Peru: First death in Lima – 48 dead amid political crisis

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Hundreds of protesters, wearing face coverings and shields, clashed Saturday with heavy police forces around the country’s parliament. Peruas mass protests and incidents that have claimed at least 48 lives since December 7 continue.

A protester was killed in yesterday’s incidents in Lima, the Ombudsman, an independent authority responsible for the defense of human rights, announced via Twitter. This is the first death in the Peruvian capital.

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With the atmosphere suffocating due to the tear gas, the center of Lima turned once again into a theater of clashes between the forces of order and the demonstrators who, according to official data, have claimed the lives of 47 civilians and a policeman, who was burned alive.

The interim president, whose term could theoretically last until 2026, is calling for elections to be held within the year so that the Latin American country can get out of the “slum”.

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Yesterday he declared that Congress was not “able to agree on a date to hold general elections in which Peruvians will be able to freely and democratically elect the new authorities.”

“We urge MPs to put aside their partisan interests and put Peru’s interests first,” he added via Twitter.

From the capital’s airport, from where medicines and medical supplies were sent to the south, which has been paralyzed by the blockades, Ms. Bolovarte reiterated that she has no intention of “hooking into power.”

Ten deaths attributed to blockades

“We will not wait. They have to be done now,” erupted Sandra Sorella, a 53-year-old educator, demanding the polls be set up immediately during a demonstration in Cusco, a city deserted by tourists, who usually abound as they visit Machu Picchu. The archeological site of the Incas, the jewel of tourism in Peru, has been closed again, due to the political crisis.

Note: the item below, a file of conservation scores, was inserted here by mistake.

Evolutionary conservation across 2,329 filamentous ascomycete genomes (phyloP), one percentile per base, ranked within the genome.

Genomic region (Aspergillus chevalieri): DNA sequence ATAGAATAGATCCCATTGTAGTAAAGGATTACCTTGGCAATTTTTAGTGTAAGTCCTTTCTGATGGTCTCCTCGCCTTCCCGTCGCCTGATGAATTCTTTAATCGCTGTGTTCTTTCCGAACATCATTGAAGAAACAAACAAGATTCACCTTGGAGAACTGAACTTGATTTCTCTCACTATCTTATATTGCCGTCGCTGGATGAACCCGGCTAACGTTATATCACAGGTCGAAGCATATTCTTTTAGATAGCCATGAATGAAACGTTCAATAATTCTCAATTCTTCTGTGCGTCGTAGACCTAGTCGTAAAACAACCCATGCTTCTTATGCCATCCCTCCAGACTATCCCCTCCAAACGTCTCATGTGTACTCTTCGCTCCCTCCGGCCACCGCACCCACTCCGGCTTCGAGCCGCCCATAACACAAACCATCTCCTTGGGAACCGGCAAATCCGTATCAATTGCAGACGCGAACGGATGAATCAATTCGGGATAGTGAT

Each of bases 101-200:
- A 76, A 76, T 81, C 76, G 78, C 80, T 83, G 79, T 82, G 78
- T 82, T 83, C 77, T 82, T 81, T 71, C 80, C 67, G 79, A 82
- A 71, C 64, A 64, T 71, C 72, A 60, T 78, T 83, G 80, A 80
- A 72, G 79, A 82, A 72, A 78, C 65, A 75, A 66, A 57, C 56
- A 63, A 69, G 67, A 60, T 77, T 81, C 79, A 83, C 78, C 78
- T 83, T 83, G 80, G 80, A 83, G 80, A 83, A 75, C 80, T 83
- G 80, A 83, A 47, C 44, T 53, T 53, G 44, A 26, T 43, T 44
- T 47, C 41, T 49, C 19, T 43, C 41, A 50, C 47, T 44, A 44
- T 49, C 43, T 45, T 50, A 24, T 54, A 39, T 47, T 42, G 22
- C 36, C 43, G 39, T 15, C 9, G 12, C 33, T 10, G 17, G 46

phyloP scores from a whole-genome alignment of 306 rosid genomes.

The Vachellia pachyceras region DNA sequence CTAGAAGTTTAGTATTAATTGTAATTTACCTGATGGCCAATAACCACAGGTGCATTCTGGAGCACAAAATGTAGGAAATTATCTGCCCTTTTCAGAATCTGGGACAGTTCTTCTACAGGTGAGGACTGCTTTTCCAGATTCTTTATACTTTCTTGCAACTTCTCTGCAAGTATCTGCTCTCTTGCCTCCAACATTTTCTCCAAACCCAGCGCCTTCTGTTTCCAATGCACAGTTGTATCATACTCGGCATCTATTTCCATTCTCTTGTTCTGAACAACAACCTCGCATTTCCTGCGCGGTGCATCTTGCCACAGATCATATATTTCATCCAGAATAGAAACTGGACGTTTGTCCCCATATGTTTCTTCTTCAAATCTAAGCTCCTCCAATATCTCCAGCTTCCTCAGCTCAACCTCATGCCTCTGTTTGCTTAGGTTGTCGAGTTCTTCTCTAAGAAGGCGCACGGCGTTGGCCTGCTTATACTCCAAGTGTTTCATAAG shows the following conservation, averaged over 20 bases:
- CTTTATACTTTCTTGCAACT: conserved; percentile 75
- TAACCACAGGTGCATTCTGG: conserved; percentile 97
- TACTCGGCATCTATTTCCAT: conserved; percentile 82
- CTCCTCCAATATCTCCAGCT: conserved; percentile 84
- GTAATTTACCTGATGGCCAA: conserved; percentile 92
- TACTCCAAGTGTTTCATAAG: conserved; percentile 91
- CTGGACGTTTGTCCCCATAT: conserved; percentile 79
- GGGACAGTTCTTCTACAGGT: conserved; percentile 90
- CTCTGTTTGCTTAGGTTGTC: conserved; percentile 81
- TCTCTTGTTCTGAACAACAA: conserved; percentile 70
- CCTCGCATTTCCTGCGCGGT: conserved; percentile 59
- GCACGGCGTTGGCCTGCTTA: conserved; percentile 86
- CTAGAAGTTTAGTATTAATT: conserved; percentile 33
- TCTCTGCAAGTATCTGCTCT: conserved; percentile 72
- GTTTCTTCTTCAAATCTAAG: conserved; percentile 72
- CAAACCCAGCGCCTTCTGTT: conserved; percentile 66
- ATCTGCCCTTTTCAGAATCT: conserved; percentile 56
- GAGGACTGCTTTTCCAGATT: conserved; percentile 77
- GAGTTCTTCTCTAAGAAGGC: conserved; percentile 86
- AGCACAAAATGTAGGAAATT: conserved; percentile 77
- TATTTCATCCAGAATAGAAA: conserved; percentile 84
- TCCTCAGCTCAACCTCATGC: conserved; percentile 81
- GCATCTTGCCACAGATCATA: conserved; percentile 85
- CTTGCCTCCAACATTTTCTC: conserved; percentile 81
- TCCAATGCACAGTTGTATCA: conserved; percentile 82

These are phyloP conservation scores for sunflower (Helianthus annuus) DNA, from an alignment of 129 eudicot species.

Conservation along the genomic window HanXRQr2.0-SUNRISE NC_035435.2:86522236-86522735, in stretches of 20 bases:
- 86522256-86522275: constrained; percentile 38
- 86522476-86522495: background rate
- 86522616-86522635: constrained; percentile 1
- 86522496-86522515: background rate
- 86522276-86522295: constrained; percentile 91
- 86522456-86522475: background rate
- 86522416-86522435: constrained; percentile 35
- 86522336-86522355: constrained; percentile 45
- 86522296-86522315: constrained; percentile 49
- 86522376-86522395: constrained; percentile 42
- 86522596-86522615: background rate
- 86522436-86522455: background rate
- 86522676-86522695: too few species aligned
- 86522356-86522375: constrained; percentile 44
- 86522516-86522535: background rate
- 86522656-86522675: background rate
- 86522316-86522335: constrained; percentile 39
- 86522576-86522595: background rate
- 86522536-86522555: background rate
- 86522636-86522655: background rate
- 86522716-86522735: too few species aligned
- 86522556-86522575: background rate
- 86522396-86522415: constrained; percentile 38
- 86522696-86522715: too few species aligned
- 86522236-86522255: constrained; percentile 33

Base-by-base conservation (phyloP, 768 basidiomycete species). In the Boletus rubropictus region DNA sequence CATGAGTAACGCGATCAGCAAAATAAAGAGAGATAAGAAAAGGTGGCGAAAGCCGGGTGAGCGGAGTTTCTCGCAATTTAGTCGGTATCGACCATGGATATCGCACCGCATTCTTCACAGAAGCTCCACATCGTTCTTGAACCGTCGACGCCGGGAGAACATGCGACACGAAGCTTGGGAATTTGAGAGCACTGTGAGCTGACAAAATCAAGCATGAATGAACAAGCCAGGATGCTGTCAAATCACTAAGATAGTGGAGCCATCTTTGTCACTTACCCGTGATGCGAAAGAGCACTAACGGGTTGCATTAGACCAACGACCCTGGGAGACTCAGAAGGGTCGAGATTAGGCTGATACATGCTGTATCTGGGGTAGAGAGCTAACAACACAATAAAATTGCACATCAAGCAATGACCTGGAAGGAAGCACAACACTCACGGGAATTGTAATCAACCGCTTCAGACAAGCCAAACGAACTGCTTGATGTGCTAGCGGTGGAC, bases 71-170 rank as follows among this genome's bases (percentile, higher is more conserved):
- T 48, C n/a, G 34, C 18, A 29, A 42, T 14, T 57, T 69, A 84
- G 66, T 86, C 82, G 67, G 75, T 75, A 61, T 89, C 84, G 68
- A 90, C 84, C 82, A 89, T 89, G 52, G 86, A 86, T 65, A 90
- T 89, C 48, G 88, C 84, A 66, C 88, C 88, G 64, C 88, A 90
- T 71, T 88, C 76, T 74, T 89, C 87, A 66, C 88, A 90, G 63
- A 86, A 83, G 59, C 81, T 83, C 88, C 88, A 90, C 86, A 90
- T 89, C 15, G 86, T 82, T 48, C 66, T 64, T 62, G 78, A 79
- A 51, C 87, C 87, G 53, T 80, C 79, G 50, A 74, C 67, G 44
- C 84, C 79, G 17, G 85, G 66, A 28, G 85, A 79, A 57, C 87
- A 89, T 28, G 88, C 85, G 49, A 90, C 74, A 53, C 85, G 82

In the face of hundreds of roadblocks, mainly in the southern part of the country, the Interior and Defense ministries announced on Thursday that “the Peruvian police, with the support of the armed forces”, will proceed “to open the roads”.

The government says the roadblocks have caused ten deaths, including three children who it says could not get the emergency medical care they needed.

Authorities count 88 roadblocks in eight of Peru’s 25 regions. The most important is the one through which food is transported to Lima.

The blockades cause shortages of essential goods and fuel for vehicles and household use, drive up prices and, always according to the government, complicate access to health services and the transport of medicines in parts of the country.

“There is neither gas nor fuel. In the stores you only find long-lasting food and everything is very expensive, it costs three times the normal price,” explained Guillermo Santino, an executive of a marketing company based in Ica, 300 kilometers south of Lima, on Friday.

Source: News Beast

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